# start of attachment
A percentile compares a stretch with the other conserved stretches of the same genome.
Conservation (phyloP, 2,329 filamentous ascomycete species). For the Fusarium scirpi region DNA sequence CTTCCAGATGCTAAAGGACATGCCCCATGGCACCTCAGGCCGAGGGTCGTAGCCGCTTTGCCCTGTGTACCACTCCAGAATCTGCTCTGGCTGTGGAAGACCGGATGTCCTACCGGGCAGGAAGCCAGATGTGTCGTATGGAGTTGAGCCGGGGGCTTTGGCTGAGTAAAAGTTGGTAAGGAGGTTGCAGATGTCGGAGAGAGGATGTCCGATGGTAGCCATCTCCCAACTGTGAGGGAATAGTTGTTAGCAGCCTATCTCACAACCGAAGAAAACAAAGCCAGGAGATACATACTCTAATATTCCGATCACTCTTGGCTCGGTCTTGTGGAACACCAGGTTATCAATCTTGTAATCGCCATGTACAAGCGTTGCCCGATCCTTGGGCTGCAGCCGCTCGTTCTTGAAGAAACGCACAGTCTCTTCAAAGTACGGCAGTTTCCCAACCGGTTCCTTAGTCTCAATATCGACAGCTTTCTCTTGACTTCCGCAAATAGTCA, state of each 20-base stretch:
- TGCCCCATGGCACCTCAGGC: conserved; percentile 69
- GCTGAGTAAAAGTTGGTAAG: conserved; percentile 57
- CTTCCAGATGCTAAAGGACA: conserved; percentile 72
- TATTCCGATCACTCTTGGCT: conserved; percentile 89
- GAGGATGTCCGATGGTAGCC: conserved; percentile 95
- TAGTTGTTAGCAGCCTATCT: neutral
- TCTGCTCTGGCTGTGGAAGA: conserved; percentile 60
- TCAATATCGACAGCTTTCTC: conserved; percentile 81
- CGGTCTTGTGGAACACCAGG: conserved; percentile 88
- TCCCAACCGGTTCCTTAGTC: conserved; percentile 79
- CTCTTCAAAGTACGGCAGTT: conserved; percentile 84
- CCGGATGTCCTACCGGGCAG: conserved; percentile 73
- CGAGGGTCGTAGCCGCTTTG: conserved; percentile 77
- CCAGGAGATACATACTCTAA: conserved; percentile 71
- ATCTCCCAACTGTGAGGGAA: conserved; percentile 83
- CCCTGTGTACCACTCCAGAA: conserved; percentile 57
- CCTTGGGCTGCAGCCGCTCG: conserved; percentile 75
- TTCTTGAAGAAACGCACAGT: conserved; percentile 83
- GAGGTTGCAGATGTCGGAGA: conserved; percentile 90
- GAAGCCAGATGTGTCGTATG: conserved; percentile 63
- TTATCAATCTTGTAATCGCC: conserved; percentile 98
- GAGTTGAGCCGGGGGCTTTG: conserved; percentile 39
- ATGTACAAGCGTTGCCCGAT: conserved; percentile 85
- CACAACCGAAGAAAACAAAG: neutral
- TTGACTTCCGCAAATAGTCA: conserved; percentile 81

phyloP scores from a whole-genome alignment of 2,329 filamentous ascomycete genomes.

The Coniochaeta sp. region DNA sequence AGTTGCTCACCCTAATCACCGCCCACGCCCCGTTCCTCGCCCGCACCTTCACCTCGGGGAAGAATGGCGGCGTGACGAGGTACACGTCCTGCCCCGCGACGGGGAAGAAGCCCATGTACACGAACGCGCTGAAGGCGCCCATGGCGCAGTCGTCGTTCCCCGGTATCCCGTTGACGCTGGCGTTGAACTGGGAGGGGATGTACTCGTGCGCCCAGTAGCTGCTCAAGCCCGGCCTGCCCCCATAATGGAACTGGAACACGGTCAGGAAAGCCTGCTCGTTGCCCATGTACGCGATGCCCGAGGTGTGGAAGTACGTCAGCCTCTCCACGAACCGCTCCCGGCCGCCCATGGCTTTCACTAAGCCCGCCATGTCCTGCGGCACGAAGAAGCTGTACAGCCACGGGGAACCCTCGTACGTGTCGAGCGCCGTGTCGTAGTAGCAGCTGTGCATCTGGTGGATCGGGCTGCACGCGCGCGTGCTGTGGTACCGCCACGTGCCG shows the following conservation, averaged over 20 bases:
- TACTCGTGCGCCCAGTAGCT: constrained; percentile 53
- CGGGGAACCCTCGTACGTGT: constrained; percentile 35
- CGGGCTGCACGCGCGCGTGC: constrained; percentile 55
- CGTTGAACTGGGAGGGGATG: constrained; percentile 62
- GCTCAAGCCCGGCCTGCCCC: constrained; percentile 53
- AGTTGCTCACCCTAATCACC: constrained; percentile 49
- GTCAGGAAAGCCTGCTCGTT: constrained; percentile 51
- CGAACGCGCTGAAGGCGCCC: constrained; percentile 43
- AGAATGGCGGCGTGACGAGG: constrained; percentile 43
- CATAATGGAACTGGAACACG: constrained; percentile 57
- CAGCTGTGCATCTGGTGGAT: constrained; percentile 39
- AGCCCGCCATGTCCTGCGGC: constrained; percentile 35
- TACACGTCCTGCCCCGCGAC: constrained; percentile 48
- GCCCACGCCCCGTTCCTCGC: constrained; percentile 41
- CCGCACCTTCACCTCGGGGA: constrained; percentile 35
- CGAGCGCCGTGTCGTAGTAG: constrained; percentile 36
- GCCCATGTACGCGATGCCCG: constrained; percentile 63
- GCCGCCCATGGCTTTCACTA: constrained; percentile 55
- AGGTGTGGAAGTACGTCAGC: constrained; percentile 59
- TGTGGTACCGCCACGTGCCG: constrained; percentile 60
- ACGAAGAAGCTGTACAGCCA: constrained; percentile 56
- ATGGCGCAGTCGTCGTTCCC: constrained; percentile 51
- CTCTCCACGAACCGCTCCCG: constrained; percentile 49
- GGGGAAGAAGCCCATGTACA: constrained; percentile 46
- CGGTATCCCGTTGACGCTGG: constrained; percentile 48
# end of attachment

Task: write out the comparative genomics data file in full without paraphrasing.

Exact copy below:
A percentile compares a stretch with the other conserved stretches of the same genome.
Conservation (phyloP, 2,329 filamentous ascomycete species). For the Fusarium scirpi region DNA sequence CTTCCAGATGCTAAAGGACATGCCCCATGGCACCTCAGGCCGAGGGTCGTAGCCGCTTTGCCCTGTGTACCACTCCAGAATCTGCTCTGGCTGTGGAAGACCGGATGTCCTACCGGGCAGGAAGCCAGATGTGTCGTATGGAGTTGAGCCGGGGGCTTTGGCTGAGTAAAAGTTGGTAAGGAGGTTGCAGATGTCGGAGAGAGGATGTCCGATGGTAGCCATCTCCCAACTGTGAGGGAATAGTTGTTAGCAGCCTATCTCACAACCGAAGAAAACAAAGCCAGGAGATACATACTCTAATATTCCGATCACTCTTGGCTCGGTCTTGTGGAACACCAGGTTATCAATCTTGTAATCGCCATGTACAAGCGTTGCCCGATCCTTGGGCTGCAGCCGCTCGTTCTTGAAGAAACGCACAGTCTCTTCAAAGTACGGCAGTTTCCCAACCGGTTCCTTAGTCTCAATATCGACAGCTTTCTCTTGACTTCCGCAAATAGTCA, state of each 20-base stretch:
- TGCCCCATGGCACCTCAGGC: conserved; percentile 69
- GCTGAGTAAAAGTTGGTAAG: conserved; percentile 57
- CTTCCAGATGCTAAAGGACA: conserved; percentile 72
- TATTCCGATCACTCTTGGCT: conserved; percentile 89
- GAGGATGTCCGATGGTAGCC: conserved; percentile 95
- TAGTTGTTAGCAGCCTATCT: neutral
- TCTGCTCTGGCTGTGGAAGA: conserved; percentile 60
- TCAATATCGACAGCTTTCTC: conserved; percentile 81
- CGGTCTTGTGGAACACCAGG: conserved; percentile 88
- TCCCAACCGGTTCCTTAGTC: conserved; percentile 79
- CTCTTCAAAGTACGGCAGTT: conserved; percentile 84
- CCGGATGTCCTACCGGGCAG: conserved; percentile 73
- CGAGGGTCGTAGCCGCTTTG: conserved; percentile 77
- CCAGGAGATACATACTCTAA: conserved; percentile 71
- ATCTCCCAACTGTGAGGGAA: conserved; percentile 83
- CCCTGTGTACCACTCCAGAA: conserved; percentile 57
- CCTTGGGCTGCAGCCGCTCG: conserved; percentile 75
- TTCTTGAAGAAACGCACAGT: conserved; percentile 83
- GAGGTTGCAGATGTCGGAGA: conserved; percentile 90
- GAAGCCAGATGTGTCGTATG: conserved; percentile 63
- TTATCAATCTTGTAATCGCC: conserved; percentile 98
- GAGTTGAGCCGGGGGCTTTG: conserved; percentile 39
- ATGTACAAGCGTTGCCCGAT: conserved; percentile 85
- CACAACCGAAGAAAACAAAG: neutral
- TTGACTTCCGCAAATAGTCA: conserved; percentile 81

phyloP scores from a whole-genome alignment of 2,329 filamentous ascomycete genomes.

The Coniochaeta sp. region DNA sequence AGTTGCTCACCCTAATCACCGCCCACGCCCCGTTCCTCGCCCGCACCTTCACCTCGGGGAAGAATGGCGGCGTGACGAGGTACACGTCCTGCCCCGCGACGGGGAAGAAGCCCATGTACACGAACGCGCTGAAGGCGCCCATGGCGCAGTCGTCGTTCCCCGGTATCCCGTTGACGCTGGCGTTGAACTGGGAGGGGATGTACTCGTGCGCCCAGTAGCTGCTCAAGCCCGGCCTGCCCCCATAATGGAACTGGAACACGGTCAGGAAAGCCTGCTCGTTGCCCATGTACGCGATGCCCGAGGTGTGGAAGTACGTCAGCCTCTCCACGAACCGCTCCCGGCCGCCCATGGCTTTCACTAAGCCCGCCATGTCCTGCGGCACGAAGAAGCTGTACAGCCACGGGGAACCCTCGTACGTGTCGAGCGCCGTGTCGTAGTAGCAGCTGTGCATCTGGTGGATCGGGCTGCACGCGCGCGTGCTGTGGTACCGCCACGTGCCG shows the following conservation, averaged over 20 bases:
- TACTCGTGCGCCCAGTAGCT: constrained; percentile 53
- CGGGGAACCCTCGTACGTGT: constrained; percentile 35
- CGGGCTGCACGCGCGCGTGC: constrained; percentile 55
- CGTTGAACTGGGAGGGGATG: constrained; percentile 62
- GCTCAAGCCCGGCCTGCCCC: constrained; percentile 53
- AGTTGCTCACCCTAATCACC: constrained; percentile 49
- GTCAGGAAAGCCTGCTCGTT: constrained; percentile 51
- CGAACGCGCTGAAGGCGCCC: constrained; percentile 43
- AGAATGGCGGCGTGACGAGG: constrained; percentile 43
- CATAATGGAACTGGAACACG: constrained; percentile 57
- CAGCTGTGCATCTGGTGGAT: constrained; percentile 39
- AGCCCGCCATGTCCTGCGGC: constrained; percentile 35
- TACACGTCCTGCCCCGCGAC: constrained; percentile 48
- GCCCACGCCCCGTTCCTCGC: constrained; percentile 41
- CCGCACCTTCACCTCGGGGA: constrained; percentile 35
- CGAGCGCCGTGTCGTAGTAG: constrained; percentile 36
- GCCCATGTACGCGATGCCCG: constrained; percentile 63
- GCCGCCCATGGCTTTCACTA: constrained; percentile 55
- AGGTGTGGAAGTACGTCAGC: constrained; percentile 59
- TGTGGTACCGCCACGTGCCG: constrained; percentile 60
- ACGAAGAAGCTGTACAGCCA: constrained; percentile 56
- ATGGCGCAGTCGTCGTTCCC: constrained; percentile 51
- CTCTCCACGAACCGCTCCCG: constrained; percentile 49
- GGGGAAGAAGCCCATGTACA: constrained; percentile 46
- CGGTATCCCGTTGACGCTGG: constrained; percentile 48